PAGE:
SoFi Stadium – Inglewood, California, USA
SoFi Stadium, in Inglewood, California, is a state-of-the-art indoor stadium with a seating capacity of 70,240. Opened in September 2020, it is the home to the NFL’s Los Angeles Rams and Los Angeles Chargers, as well as the venue for the annual LA Bowl in college football.
Situated on the former Hollywood Park Racetrack site, it is a pivotal component of the Hollywood Park master-planned neighborhood. Hosting major events, including Super Bowl LVI, College Football Playoff National Championship, WrestleMania 39, and the 2023 CONCACAF Gold Cup final, SoFi Stadium is a hub for sports and entertainment.
Scheduled to host multiple matches in the 2026 FIFA World Cup, it is a prominent venue, also set for Super Bowl LXI in 2027 and the 2028 Summer Olympics opening and closing ceremonies. Despite criticisms for its soccer pitch size, SoFi Stadium stands as a dynamic and versatile landmark in the sports and entertainment landscape.
Hard Rock Stadium – Miami Gardens, Florida, USA
Hard Rock Stadium, located in Miami Gardens, Florida, stands as a versatile hub for sports and entertainment. Serving as the home field for the Miami Dolphins and the University of Miami’s Hurricanes, it has hosted six Super Bowls, two World Series, multiple college football championships, and WrestleMania XXVIII.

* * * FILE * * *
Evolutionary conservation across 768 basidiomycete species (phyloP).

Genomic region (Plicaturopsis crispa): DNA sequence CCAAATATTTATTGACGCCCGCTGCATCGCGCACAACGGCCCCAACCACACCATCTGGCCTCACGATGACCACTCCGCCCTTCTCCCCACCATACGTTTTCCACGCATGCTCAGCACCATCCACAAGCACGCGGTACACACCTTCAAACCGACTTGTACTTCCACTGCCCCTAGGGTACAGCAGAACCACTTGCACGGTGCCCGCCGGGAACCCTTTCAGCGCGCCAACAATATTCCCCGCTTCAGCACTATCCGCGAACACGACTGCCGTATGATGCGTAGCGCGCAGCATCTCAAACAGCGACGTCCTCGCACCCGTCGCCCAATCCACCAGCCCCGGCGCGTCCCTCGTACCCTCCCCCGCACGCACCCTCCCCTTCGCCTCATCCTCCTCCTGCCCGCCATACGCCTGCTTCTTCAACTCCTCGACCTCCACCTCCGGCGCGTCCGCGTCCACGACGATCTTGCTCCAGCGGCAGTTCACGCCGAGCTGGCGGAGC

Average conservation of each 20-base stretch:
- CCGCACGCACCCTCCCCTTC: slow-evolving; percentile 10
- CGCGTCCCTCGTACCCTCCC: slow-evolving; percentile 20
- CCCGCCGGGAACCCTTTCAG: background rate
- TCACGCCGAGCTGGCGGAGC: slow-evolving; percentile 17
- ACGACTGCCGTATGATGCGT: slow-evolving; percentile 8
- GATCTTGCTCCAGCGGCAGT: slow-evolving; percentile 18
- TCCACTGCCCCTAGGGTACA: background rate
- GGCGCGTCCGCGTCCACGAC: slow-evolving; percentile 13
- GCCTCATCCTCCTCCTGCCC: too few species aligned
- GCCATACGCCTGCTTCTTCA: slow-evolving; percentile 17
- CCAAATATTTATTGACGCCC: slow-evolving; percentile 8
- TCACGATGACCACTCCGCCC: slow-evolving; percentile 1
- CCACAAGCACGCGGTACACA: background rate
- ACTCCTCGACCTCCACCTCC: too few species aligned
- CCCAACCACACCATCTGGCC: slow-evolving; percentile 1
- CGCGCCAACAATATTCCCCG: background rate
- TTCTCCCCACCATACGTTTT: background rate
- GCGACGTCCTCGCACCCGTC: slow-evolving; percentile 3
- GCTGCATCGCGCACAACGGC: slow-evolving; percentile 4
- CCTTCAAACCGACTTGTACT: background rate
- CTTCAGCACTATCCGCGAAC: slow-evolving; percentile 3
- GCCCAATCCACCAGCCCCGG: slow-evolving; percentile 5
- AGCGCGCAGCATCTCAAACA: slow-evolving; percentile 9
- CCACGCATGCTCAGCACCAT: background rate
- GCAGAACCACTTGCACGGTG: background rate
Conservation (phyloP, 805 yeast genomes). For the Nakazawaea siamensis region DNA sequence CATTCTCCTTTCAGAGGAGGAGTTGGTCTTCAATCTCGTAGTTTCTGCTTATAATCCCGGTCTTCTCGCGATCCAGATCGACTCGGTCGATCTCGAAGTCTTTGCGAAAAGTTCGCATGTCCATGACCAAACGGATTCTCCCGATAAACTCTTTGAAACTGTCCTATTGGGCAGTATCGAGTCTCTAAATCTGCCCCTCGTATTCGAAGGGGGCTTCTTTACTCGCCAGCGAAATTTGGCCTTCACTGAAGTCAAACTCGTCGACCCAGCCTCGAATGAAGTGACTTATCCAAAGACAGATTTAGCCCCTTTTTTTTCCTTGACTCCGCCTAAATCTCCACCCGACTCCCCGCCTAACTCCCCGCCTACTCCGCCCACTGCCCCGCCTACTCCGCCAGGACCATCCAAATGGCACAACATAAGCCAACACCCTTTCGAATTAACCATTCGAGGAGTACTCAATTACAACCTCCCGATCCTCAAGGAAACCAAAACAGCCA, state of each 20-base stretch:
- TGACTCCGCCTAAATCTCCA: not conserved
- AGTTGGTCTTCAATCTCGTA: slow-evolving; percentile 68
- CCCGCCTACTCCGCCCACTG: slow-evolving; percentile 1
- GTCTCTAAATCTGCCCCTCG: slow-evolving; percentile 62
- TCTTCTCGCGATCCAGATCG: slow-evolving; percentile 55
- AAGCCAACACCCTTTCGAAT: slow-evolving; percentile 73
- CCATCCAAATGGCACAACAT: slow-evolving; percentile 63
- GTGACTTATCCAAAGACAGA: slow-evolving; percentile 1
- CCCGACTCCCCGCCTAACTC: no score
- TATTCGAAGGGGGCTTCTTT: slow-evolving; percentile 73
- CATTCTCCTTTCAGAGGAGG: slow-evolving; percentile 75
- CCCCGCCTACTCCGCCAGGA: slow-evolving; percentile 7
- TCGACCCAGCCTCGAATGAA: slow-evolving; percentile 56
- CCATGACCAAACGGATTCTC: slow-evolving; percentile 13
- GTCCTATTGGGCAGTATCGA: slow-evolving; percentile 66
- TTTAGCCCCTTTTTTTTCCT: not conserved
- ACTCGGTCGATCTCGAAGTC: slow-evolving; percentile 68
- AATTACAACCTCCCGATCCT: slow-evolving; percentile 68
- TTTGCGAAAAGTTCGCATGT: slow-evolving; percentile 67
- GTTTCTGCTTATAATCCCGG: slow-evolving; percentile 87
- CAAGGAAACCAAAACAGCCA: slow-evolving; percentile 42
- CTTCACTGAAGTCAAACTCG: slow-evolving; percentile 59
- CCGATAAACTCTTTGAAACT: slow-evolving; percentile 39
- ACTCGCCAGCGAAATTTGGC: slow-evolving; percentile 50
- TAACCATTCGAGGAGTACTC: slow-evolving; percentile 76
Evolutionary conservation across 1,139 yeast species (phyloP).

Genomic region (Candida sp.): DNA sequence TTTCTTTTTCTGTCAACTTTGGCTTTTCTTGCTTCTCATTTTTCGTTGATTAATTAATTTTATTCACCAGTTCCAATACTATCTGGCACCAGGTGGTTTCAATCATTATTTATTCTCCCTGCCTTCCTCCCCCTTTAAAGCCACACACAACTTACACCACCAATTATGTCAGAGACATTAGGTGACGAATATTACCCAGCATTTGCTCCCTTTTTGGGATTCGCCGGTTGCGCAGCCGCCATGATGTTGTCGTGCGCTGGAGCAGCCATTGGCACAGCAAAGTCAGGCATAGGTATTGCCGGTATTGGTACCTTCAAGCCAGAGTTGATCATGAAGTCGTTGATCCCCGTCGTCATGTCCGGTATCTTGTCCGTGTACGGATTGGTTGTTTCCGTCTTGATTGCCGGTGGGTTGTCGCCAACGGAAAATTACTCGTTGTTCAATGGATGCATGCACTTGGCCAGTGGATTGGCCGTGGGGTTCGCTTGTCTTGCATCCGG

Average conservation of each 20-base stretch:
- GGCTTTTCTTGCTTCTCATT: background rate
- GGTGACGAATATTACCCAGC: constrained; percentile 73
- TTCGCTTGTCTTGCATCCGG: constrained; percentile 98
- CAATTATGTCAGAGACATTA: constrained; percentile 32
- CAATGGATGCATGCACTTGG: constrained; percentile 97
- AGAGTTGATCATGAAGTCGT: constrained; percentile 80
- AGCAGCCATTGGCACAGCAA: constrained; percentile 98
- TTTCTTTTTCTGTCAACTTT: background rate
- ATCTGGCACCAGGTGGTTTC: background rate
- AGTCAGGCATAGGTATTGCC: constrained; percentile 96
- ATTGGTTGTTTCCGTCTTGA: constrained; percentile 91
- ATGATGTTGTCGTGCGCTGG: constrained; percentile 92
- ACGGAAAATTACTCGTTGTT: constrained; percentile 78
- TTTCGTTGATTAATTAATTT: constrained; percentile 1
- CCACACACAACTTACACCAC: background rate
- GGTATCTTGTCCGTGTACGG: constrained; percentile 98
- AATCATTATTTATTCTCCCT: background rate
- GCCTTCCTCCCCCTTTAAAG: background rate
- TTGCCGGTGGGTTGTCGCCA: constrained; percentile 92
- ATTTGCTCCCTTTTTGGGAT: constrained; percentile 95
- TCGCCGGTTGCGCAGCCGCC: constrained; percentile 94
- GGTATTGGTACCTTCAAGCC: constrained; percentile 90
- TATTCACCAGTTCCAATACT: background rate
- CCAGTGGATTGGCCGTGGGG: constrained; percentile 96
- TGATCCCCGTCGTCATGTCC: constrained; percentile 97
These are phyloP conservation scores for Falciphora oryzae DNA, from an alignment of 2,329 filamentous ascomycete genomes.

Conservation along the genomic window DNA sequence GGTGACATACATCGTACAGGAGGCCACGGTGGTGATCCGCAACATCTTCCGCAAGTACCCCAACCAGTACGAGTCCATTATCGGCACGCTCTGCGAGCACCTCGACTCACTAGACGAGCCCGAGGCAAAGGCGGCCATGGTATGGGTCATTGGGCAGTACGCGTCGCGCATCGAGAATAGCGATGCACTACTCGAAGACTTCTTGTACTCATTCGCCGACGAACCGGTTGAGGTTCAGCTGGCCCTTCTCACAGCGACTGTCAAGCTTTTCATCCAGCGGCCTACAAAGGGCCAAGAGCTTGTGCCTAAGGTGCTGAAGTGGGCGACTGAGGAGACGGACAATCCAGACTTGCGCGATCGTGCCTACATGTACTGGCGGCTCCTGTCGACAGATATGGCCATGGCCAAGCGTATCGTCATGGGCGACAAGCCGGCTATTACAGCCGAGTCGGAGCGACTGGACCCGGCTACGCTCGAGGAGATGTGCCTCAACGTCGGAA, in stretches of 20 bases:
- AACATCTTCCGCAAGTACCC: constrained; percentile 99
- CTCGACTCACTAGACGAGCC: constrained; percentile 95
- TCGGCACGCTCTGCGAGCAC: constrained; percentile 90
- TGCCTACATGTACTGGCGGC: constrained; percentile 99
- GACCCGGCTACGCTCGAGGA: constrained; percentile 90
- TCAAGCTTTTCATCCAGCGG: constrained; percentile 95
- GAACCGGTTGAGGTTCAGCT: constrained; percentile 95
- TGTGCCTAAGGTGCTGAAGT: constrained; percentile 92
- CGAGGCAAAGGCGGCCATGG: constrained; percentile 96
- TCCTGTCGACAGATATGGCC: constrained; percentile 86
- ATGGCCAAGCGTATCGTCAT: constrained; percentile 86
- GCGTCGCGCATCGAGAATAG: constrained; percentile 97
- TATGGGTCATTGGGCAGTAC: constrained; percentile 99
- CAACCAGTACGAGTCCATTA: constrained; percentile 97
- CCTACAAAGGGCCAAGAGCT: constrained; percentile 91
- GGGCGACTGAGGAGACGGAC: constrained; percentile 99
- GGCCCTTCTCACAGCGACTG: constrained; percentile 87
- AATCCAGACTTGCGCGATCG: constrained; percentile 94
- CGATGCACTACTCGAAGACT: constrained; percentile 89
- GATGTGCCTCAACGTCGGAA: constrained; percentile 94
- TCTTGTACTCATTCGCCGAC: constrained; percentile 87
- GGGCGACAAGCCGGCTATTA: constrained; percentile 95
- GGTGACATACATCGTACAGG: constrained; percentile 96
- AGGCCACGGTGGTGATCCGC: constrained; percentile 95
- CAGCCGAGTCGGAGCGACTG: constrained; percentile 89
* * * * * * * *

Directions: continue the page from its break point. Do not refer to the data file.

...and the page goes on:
Additionally, the stadium hosts the Orange Bowl, the Miami Open tennis tournament, and since 2022, the Miami International Autodrome for Formula 1’s Miami Grand Prix.
With a rich history of hosting various events, the stadium is set to play a prominent role in upcoming sports spectacles, including multiple matches in the 2026 FIFA World Cup and the 2024 Copa América, including the final.
MetLife Stadium – East Rutherford, New Jersey, USA
MetLife Stadium, located in East Rutherford, New Jersey, stands as a premier open-air multi-purpose stadium at the Meadowlands Sports Complex, just 5 miles west of New York City. Replacing Giants Stadium, it serves as the home for both the New York Giants and the New York Jets in the NFL.
With an approximate cost of $1.6 billion, it was the most expensive stadium in the U.S. upon completion in 2010. Notably, MetLife Stadium is one of two NFL stadiums shared by two teams, the other being SoFi Stadium in Inglewood, California.
Hosting Super Bowl XLVIII and set to welcome multiple matches in the 2026 FIFA World Cup, this iconic venue has become a significant part of the sports landscape. Its rich history places it among the few venues in the New York metropolitan area to house multiple teams from the same sports league.
Lincoln Financial Field – Philadelphia, Pennsylvania, USA
Lincoln Financial Field, situated in Philadelphia, Pennsylvania, is the esteemed home stadium of the Philadelphia Eagles in the NFL and the Temple Owls football team of Temple University. Opened on August 3, 2003, as the replacement for Veterans Stadium, it boasts a seating capacity of 67,594 and is a key component of the South Philadelphia Sports Complex.